Cycling the Gap of Dunloe with Kids

Author: Dan Brewer

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One of the best things to do in the Killarney National Park is the Gap of Dunloe. The Gap of Dunloe is an incredibly scenic, narrow mountain pass which separates the Purple Mountains from MacGillycuddy’s Reeks (the highest mountain range in Ireland).

There are many ways to see the Gap of Dunloe. You can walk it, take a horse and buggy or you can cycle it. Driving the Gap of Dunloe is technically legal, but is highly discouraged given the amount of people, bikes and horses on the single-lane highway.

The Gap of Dunloe option which intrigued us most was the boat and cycle option. We had read many places that it’s a super-hard bike ride and is not suitable for kids, yet when we looked at the stats, we didn’t think it looked too bad.

We almost always find the things that are “too hard for kids” are actually quite doable with kids, so based on our own research, we went ahead with our plans.

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How to See the Gap of Dunloe with Kids

image of man on bike with child on tag-a-long bike cycling the Gap of Dunloe with kids

To state the obvious, to do the boat & cycle trip, you need a bike and a boat. You likely won’t find any Gap of Dunloe bike tours for kids, but it’s easy enough to do it yourself.

We rented bikes from O’Sullivan Bike Rental as they offered tag-a-longs for the kids. They also have a good selection of kids bikes, if your kids are old enough. For the Killarney boat trip, we booked transport with Killarney Day Tour as they offer to transport passengers as well as their bikes.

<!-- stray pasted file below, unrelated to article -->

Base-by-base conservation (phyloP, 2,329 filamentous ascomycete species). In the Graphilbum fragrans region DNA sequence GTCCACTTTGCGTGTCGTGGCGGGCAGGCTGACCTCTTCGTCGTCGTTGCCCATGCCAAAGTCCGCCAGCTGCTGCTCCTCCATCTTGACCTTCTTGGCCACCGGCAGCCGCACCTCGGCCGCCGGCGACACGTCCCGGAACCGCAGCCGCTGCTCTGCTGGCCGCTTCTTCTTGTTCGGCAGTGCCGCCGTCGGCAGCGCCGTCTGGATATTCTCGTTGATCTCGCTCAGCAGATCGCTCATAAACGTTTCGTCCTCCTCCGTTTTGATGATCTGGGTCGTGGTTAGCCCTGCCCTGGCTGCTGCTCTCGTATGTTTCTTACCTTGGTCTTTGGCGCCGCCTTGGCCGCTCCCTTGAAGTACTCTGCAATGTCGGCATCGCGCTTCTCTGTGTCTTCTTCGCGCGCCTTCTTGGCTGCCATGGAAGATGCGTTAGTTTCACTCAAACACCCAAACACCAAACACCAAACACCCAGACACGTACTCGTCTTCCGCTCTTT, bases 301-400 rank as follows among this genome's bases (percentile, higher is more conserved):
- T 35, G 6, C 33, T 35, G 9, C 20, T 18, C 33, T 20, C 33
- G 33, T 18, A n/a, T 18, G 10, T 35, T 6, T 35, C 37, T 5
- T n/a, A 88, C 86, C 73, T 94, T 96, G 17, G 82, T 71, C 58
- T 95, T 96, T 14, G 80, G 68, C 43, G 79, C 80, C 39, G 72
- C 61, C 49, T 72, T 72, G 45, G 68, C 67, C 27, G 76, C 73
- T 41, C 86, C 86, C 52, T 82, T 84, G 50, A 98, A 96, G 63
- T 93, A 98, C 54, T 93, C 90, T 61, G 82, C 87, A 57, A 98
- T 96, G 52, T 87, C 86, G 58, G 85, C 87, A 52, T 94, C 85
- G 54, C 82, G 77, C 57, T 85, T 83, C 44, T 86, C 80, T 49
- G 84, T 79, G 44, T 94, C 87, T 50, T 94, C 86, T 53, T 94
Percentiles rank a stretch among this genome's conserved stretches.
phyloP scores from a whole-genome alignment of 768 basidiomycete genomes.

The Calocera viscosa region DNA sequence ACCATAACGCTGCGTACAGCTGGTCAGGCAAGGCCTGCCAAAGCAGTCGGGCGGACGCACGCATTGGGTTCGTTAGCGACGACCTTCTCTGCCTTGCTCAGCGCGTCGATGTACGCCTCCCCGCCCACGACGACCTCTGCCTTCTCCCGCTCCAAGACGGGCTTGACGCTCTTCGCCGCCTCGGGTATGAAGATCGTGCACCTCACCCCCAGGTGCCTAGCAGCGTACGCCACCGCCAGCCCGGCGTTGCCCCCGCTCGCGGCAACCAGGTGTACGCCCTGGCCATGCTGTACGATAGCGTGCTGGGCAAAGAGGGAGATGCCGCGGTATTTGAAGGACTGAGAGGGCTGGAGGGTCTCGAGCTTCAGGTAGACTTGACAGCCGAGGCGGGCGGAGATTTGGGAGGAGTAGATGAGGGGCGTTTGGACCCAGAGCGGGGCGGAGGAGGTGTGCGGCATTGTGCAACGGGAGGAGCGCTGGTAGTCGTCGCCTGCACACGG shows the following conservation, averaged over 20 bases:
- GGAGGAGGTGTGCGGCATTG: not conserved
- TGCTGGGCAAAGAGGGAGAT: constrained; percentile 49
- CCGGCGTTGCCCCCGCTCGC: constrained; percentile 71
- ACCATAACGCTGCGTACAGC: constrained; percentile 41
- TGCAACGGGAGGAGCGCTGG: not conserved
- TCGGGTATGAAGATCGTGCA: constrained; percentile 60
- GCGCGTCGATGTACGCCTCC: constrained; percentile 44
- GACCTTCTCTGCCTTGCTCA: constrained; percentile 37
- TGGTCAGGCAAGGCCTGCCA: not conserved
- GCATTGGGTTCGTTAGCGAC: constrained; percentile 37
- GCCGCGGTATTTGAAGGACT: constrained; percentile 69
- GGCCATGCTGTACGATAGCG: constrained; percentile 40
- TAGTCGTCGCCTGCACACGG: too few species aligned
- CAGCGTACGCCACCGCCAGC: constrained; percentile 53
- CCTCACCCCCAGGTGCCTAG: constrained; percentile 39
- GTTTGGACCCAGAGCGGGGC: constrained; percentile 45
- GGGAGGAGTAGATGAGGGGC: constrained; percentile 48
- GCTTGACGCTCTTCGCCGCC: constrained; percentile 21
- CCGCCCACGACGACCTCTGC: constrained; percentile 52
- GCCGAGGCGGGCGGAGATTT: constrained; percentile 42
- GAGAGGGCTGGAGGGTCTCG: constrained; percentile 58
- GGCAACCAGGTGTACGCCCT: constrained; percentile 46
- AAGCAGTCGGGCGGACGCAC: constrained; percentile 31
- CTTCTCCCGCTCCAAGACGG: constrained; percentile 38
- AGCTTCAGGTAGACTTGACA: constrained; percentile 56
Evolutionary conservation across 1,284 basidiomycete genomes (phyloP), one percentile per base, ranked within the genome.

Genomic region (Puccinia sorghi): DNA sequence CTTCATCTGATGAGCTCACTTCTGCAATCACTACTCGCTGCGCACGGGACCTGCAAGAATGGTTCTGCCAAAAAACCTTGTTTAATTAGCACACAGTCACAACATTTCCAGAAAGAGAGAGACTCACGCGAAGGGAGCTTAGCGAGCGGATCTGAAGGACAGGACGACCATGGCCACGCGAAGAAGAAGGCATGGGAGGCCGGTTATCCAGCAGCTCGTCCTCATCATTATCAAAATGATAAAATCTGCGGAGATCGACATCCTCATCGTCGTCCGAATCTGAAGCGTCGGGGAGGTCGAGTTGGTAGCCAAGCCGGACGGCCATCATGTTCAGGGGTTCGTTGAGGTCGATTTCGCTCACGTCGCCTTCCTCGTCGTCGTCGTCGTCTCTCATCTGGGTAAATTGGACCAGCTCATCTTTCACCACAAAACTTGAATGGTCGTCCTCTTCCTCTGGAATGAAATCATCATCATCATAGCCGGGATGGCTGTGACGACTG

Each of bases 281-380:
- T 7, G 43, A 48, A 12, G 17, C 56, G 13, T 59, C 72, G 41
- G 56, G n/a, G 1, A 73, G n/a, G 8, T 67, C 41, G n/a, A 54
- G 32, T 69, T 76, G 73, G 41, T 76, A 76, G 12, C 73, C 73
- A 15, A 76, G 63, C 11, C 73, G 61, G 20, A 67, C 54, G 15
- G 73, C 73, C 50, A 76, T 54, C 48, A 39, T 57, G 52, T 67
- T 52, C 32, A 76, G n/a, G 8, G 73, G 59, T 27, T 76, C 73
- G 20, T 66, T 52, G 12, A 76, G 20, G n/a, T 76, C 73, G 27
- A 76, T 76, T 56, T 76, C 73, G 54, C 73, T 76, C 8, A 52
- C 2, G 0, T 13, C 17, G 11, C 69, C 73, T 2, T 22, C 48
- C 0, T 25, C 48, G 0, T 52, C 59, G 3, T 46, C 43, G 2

image of two kids in front of bike rental

We arrived at O’Sullivans right at their 9am opening to get the kids fitted for their tag-a-longs and helmets. After a few bike adjustments for us adults, we were on our way.

There was very little on-road cycling in this first stage of the trip as you follow dedicated cycle paths to the Killarney National Park. Once you reach the park, there are no cars on the pathways.

Image of cycling through Killarney National Park in Ireland with Kids

The Boat Ride Across the Lakes of Killarney

We met our boat behind the very impressive 15th century Ross Castle. Be sure everyone uses the toilet here as the boat ride is nearly 2 hours long. We met our captain, and along with 6 other passengers, we climbed into a big wooden motorboat and stored our bikes at the front.

image of mother and child on bikes in front of Ross Castle in Killarney National Park

The 2-hour boat ride starts at Ross Castle and ends at the western edge of Upper Lake. Along the way you’ll glide by Innisfallen Island and see the ruins of Innisfallen Abbey along the shorelines. You’ll also go under several bridges and you may even need to get off and walk upstream for a bit while the boat manages the strong currents under Old Weir Bridge (we had to).

image of bridge over lakes of Killarney in Ireland
image of two children walking with life jackets on across hiking trail

We saw several deer along the shoreline, including a cute little fawn right at the water’s edge – completely unfazed that we were only a few feet away.

image of man and boy on a boat on Lakes of Killarney in Ireland
image of deer along shores of lakes of Killarney in Ireland

Biking the Gap of Dunloe with Kids

When you complete your Lakes of Killarney boat journey, the first thing you will see is a busy café. There are public toilets here, and it’s a good idea to make sure everyone goes as the Gap of Dunloe is very busy with not many places to hide behind a bush. We had a quick packed lunch near the bike racks then hopped on our bikes to begin our journey.

There is approximately 1.2 miles / 2km of flat road alongside River OwenReagh before the steep uphill section begins. The “big, bad & scary” uphill part which everyone talks about is actually really short; clocking in at 2.2 miles / 3.5km long. Over this distance you’ll climb 695 feet / 212m, which is only an average of a 6% incline.

image of father cycling with child on back of bike on tag-a-long bike